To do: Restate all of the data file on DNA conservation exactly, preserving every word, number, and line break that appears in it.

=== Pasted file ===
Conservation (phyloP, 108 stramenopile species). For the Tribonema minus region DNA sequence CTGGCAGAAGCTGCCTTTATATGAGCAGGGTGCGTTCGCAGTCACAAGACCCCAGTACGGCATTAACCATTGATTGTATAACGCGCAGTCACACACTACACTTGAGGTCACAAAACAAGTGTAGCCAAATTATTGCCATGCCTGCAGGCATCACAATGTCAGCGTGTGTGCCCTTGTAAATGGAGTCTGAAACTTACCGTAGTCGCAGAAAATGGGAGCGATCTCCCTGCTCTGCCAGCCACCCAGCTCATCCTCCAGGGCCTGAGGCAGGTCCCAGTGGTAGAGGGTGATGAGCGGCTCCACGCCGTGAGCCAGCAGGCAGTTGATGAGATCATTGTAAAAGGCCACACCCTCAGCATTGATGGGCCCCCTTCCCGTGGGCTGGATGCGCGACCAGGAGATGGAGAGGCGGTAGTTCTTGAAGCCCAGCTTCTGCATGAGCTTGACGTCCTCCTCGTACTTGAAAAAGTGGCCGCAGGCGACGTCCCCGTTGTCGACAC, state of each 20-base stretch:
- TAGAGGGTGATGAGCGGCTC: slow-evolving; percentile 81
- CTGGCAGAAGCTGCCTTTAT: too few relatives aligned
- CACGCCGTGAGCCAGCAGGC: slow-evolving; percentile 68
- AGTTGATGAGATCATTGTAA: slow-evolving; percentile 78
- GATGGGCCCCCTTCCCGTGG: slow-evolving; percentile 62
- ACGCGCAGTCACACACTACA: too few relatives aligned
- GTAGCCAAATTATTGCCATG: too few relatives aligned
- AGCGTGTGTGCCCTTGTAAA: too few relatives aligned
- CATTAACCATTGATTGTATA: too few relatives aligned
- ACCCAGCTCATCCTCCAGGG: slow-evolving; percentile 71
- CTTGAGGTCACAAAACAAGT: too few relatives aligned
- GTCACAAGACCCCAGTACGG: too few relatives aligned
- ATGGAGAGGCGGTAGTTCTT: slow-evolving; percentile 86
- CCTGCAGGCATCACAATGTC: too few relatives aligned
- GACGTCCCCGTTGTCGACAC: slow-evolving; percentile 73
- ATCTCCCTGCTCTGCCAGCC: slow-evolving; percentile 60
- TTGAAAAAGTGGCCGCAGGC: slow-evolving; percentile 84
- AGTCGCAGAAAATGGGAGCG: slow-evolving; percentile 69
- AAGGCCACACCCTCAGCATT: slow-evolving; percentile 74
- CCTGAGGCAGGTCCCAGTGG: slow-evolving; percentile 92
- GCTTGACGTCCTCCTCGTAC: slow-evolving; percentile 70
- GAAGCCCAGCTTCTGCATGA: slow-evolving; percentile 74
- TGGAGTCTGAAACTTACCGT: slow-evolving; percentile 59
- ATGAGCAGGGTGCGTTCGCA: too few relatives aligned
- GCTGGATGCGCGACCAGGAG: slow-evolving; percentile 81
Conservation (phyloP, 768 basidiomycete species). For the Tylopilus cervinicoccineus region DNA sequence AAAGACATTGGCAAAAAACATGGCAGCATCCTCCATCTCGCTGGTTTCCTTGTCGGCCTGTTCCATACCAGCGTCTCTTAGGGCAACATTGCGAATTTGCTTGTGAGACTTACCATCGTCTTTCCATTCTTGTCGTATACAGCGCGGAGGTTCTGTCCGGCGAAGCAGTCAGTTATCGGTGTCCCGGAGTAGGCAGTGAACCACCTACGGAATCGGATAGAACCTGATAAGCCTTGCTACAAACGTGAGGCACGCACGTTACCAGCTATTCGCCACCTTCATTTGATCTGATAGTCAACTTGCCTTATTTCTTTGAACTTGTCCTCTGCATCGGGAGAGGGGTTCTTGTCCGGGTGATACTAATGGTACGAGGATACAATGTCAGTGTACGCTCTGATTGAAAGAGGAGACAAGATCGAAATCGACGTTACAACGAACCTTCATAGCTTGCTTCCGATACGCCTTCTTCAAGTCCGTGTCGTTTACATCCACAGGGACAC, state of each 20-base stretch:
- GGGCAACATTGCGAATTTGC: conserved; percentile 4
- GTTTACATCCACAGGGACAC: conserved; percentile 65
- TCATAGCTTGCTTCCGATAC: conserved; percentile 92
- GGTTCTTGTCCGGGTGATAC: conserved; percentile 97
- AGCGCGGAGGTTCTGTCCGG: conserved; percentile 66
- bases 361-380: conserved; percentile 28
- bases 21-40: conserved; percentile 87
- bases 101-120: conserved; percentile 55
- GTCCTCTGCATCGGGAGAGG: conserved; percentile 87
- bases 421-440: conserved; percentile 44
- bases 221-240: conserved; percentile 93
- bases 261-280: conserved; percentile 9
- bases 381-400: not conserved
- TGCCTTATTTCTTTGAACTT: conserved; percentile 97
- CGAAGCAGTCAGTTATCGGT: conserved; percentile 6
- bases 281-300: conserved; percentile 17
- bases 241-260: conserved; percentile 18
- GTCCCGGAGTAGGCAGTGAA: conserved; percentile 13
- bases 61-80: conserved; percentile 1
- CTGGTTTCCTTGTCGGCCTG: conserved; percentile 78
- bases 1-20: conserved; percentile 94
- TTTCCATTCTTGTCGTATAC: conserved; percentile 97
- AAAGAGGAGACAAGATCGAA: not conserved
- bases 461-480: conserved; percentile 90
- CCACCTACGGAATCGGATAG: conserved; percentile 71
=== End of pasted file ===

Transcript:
Conservation (phyloP, 108 stramenopile species). For the Tribonema minus region DNA sequence CTGGCAGAAGCTGCCTTTATATGAGCAGGGTGCGTTCGCAGTCACAAGACCCCAGTACGGCATTAACCATTGATTGTATAACGCGCAGTCACACACTACACTTGAGGTCACAAAACAAGTGTAGCCAAATTATTGCCATGCCTGCAGGCATCACAATGTCAGCGTGTGTGCCCTTGTAAATGGAGTCTGAAACTTACCGTAGTCGCAGAAAATGGGAGCGATCTCCCTGCTCTGCCAGCCACCCAGCTCATCCTCCAGGGCCTGAGGCAGGTCCCAGTGGTAGAGGGTGATGAGCGGCTCCACGCCGTGAGCCAGCAGGCAGTTGATGAGATCATTGTAAAAGGCCACACCCTCAGCATTGATGGGCCCCCTTCCCGTGGGCTGGATGCGCGACCAGGAGATGGAGAGGCGGTAGTTCTTGAAGCCCAGCTTCTGCATGAGCTTGACGTCCTCCTCGTACTTGAAAAAGTGGCCGCAGGCGACGTCCCCGTTGTCGACAC, state of each 20-base stretch:
- TAGAGGGTGATGAGCGGCTC: slow-evolving; percentile 81
- CTGGCAGAAGCTGCCTTTAT: too few relatives aligned
- CACGCCGTGAGCCAGCAGGC: slow-evolving; percentile 68
- AGTTGATGAGATCATTGTAA: slow-evolving; percentile 78
- GATGGGCCCCCTTCCCGTGG: slow-evolving; percentile 62
- ACGCGCAGTCACACACTACA: too few relatives aligned
- GTAGCCAAATTATTGCCATG: too few relatives aligned
- AGCGTGTGTGCCCTTGTAAA: too few relatives aligned
- CATTAACCATTGATTGTATA: too few relatives aligned
- ACCCAGCTCATCCTCCAGGG: slow-evolving; percentile 71
- CTTGAGGTCACAAAACAAGT: too few relatives aligned
- GTCACAAGACCCCAGTACGG: too few relatives aligned
- ATGGAGAGGCGGTAGTTCTT: slow-evolving; percentile 86
- CCTGCAGGCATCACAATGTC: too few relatives aligned
- GACGTCCCCGTTGTCGACAC: slow-evolving; percentile 73
- ATCTCCCTGCTCTGCCAGCC: slow-evolving; percentile 60
- TTGAAAAAGTGGCCGCAGGC: slow-evolving; percentile 84
- AGTCGCAGAAAATGGGAGCG: slow-evolving; percentile 69
- AAGGCCACACCCTCAGCATT: slow-evolving; percentile 74
- CCTGAGGCAGGTCCCAGTGG: slow-evolving; percentile 92
- GCTTGACGTCCTCCTCGTAC: slow-evolving; percentile 70
- GAAGCCCAGCTTCTGCATGA: slow-evolving; percentile 74
- TGGAGTCTGAAACTTACCGT: slow-evolving; percentile 59
- ATGAGCAGGGTGCGTTCGCA: too few relatives aligned
- GCTGGATGCGCGACCAGGAG: slow-evolving; percentile 81
Conservation (phyloP, 768 basidiomycete species). For the Tylopilus cervinicoccineus region DNA sequence AAAGACATTGGCAAAAAACATGGCAGCATCCTCCATCTCGCTGGTTTCCTTGTCGGCCTGTTCCATACCAGCGTCTCTTAGGGCAACATTGCGAATTTGCTTGTGAGACTTACCATCGTCTTTCCATTCTTGTCGTATACAGCGCGGAGGTTCTGTCCGGCGAAGCAGTCAGTTATCGGTGTCCCGGAGTAGGCAGTGAACCACCTACGGAATCGGATAGAACCTGATAAGCCTTGCTACAAACGTGAGGCACGCACGTTACCAGCTATTCGCCACCTTCATTTGATCTGATAGTCAACTTGCCTTATTTCTTTGAACTTGTCCTCTGCATCGGGAGAGGGGTTCTTGTCCGGGTGATACTAATGGTACGAGGATACAATGTCAGTGTACGCTCTGATTGAAAGAGGAGACAAGATCGAAATCGACGTTACAACGAACCTTCATAGCTTGCTTCCGATACGCCTTCTTCAAGTCCGTGTCGTTTACATCCACAGGGACAC, state of each 20-base stretch:
- GGGCAACATTGCGAATTTGC: conserved; percentile 4
- GTTTACATCCACAGGGACAC: conserved; percentile 65
- TCATAGCTTGCTTCCGATAC: conserved; percentile 92
- GGTTCTTGTCCGGGTGATAC: conserved; percentile 97
- AGCGCGGAGGTTCTGTCCGG: conserved; percentile 66
- bases 361-380: conserved; percentile 28
- bases 21-40: conserved; percentile 87
- bases 101-120: conserved; percentile 55
- GTCCTCTGCATCGGGAGAGG: conserved; percentile 87
- bases 421-440: conserved; percentile 44
- bases 221-240: conserved; percentile 93
- bases 261-280: conserved; percentile 9
- bases 381-400: not conserved
- TGCCTTATTTCTTTGAACTT: conserved; percentile 97
- CGAAGCAGTCAGTTATCGGT: conserved; percentile 6
- bases 281-300: conserved; percentile 17
- bases 241-260: conserved; percentile 18
- GTCCCGGAGTAGGCAGTGAA: conserved; percentile 13
- bases 61-80: conserved; percentile 1
- CTGGTTTCCTTGTCGGCCTG: conserved; percentile 78
- bases 1-20: conserved; percentile 94
- TTTCCATTCTTGTCGTATAC: conserved; percentile 97
- AAAGAGGAGACAAGATCGAA: not conserved
- bases 461-480: conserved; percentile 90
- CCACCTACGGAATCGGATAG: conserved; percentile 71